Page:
The Crown corporation that operates BC Place Stadium and the Vancouver Convention Centre is expecting to lose almost $60 million over the next four years.
The B.C. Pavilion Corp. (PavCo) service plan, released simultaneously with the NDP government’s provincial budget on Tuesday, forecasts $12.05 million in losses for the fiscal year to end March 31. More than 70 per cent of the total is attributed to BC Place Stadium.
Next year’s loss is estimated at $17.32 million.
BC Place forecasts hitting the 771,000 mark in annual attendance by the end of the current fiscal year, but that figure is projected to dip to 656,000 next year.
Delegate days at Vancouver Convention Centre, based on confirmed and tentative bookings, are forecast at 372,000 for delegates outside Metro Vancouver and 272,000 outside B.C. Those numbers are expected to rise substantially in 2023 and 2024 to 590,000 and 448,000, respectively, as the pandemic recovery accelerates.
Meanwhile, B.C. Lottery Corp. (BCLC) is forecasting a record $1.62 billion in net income in 2022-23, the first full fiscal year of normalized gambling operations in what BCLC calls a “post-pandemic environment.”
The Crown corporation’s pre-pandemic record was almost $1.42 billion in 2018-19. It is forecasting $1.58 billion next year.
BCLC’s service plan said it is banking on revenue boosts from the Gateway-operated new Cascades Casino in Delta, Lotto 6/49 enhancements and the Saskatchewan expansion of its PlayNow.com sports and betting site.
The new fiscal year is the target for the completed replacement of 3,500 lottery terminals and systems across the province, a $48 million project with $11 million left to complete.
“The capital costs of this project increased by $5 million compared to prior year, primarily due to lingering pandemic related global supply chain challenges,” said the BCLC report.
B.C.’s Liquor Distribution Branch (LDB) forecasts almost $1.18 billion in net income by March 31 and $1.15 billion next year.
“In fiscal year 2023-24 and future years, beverage alcohol sales dollar increases will be an average of 2.2 per cent primarily due to a small growth of volume in litres sold and higher costs,” the LDB report said.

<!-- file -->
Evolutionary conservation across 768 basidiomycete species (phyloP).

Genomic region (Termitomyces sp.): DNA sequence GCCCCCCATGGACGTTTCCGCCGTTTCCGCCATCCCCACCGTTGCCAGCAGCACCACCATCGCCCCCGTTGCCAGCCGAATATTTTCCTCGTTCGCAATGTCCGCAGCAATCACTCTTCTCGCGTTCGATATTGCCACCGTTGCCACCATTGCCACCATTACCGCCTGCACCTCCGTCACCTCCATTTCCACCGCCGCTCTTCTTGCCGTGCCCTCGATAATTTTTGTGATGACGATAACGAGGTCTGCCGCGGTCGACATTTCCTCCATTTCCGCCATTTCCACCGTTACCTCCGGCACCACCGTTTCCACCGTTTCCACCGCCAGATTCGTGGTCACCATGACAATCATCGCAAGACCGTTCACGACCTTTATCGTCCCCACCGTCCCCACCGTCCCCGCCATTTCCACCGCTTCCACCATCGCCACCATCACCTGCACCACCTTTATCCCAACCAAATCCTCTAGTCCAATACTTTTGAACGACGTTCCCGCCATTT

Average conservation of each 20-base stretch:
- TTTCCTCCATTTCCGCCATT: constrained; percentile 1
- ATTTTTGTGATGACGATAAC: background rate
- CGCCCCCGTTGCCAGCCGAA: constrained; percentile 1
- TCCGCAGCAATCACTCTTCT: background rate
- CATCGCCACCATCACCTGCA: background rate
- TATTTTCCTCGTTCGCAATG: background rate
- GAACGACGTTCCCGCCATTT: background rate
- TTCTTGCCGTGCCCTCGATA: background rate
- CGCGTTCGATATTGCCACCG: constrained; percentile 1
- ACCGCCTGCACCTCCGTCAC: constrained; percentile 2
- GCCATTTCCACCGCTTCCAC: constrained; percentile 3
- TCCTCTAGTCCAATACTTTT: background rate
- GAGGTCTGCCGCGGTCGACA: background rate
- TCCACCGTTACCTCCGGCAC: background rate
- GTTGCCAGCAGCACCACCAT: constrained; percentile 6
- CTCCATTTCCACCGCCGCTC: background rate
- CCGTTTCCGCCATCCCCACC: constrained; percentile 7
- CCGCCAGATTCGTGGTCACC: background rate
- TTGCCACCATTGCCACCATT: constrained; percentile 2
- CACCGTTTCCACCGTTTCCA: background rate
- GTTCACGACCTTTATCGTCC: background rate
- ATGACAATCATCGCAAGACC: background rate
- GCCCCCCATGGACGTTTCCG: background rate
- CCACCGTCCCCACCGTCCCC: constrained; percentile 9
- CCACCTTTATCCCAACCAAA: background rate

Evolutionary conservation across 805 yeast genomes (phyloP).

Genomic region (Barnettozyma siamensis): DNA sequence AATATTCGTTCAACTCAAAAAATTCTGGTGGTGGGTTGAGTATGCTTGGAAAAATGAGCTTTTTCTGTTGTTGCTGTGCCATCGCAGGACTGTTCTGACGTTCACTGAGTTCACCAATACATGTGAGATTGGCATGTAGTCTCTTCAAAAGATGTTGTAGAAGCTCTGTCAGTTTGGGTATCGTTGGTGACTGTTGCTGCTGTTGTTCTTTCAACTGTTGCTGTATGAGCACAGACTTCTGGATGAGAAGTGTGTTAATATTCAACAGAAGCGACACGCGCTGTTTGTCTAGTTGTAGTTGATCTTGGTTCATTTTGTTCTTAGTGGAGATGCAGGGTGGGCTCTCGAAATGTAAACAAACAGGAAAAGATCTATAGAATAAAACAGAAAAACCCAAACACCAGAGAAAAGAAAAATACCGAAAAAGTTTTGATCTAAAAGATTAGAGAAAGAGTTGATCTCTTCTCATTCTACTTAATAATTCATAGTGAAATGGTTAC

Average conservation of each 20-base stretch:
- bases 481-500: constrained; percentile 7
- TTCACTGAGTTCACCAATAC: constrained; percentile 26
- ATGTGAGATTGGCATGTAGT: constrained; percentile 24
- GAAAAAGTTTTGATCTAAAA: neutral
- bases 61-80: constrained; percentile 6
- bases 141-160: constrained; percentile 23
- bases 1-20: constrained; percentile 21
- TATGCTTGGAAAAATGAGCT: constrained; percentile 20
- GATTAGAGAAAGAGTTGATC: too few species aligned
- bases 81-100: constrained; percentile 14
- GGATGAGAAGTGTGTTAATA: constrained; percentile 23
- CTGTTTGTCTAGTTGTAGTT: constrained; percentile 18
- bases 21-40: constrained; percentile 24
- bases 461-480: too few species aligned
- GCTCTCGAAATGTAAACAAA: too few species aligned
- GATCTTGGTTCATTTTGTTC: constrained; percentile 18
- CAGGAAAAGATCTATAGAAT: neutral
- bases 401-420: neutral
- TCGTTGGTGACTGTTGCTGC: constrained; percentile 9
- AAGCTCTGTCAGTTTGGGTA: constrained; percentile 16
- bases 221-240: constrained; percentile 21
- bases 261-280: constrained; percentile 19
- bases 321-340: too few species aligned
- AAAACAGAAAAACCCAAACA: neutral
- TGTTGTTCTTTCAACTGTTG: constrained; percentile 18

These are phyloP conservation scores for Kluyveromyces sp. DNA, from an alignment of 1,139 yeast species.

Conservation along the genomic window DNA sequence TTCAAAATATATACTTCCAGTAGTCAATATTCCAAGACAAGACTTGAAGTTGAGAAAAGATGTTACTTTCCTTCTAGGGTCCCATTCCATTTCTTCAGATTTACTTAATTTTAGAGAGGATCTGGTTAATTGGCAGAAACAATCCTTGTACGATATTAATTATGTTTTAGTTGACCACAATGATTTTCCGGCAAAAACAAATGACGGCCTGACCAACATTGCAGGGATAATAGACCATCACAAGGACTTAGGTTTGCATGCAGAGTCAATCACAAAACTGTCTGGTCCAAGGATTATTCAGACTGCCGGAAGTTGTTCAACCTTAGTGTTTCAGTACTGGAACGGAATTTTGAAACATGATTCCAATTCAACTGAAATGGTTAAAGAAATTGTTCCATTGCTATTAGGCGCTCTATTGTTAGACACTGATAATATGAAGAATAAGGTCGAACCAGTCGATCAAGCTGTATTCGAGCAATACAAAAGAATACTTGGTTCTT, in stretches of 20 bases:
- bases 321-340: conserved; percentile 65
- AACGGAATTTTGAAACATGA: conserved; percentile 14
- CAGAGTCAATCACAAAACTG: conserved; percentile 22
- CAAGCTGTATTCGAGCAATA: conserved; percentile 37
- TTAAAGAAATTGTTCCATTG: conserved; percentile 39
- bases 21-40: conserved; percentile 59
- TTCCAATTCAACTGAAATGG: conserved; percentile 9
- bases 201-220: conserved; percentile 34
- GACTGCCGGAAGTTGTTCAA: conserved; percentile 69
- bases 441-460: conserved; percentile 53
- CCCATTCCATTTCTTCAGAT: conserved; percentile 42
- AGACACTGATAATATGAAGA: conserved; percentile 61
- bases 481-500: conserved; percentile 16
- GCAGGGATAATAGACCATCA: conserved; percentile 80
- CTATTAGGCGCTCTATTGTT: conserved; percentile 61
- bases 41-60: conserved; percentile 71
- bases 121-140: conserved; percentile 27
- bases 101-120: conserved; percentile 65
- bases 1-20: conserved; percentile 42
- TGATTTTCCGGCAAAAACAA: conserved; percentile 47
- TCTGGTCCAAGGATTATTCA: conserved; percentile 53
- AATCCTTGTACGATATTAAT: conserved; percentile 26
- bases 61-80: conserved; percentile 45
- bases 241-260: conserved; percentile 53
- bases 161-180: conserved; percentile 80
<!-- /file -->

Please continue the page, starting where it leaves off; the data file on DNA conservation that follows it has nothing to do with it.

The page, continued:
Meanwhile, LDB assumes increases in marijuana sales will not have a significant impact on liquor sales. More private pot retailers will enter the marketplace, product selection will increase and direct delivery will increase access to products.
The Insurance Corp. of B.C. (ICBC) is forecasting a net loss of $298 million for the current fiscal year, a sharp switch from the $327 million in net income it had expected for the year.
“The forecasted net income for 2022-23 is $625 million lower than plan, which is mainly due to investment losses that are driven by global market volatility as inflation and interest rates increase,” said the ICBC report.
ICBC is expecting to break even in 2023-24, then be back in black at $450 million in 2024-25.
BC Hydro is budgeting $712 million in net income every year through 2025-26.
Total revenues are pegged at $8.014 billion this year, and $7.95 billion next year.
The electric company expects a decision in spring 2023 from its August 2021 rates application to the British Columbia Utilities Commission. The report cautions the regulator’s decision may change revenue and expense projections.
Seven capital projects worth a combined $451 million are targeted to be in service during 2023.
The G.M. Shrum control system upgrade and street light replacement program were budgeted at $75 million each. The latter involves converting 95,000 BC Hydro high-pressure sodium and mercury vapour street lights to LED.
BC Hydro’s biggest project, the Site C dam, remains targeted for 2025 service at a 2021-approved budget of $16 billion. As of Dec. 31, BC Hydro had spent $10.46 billion.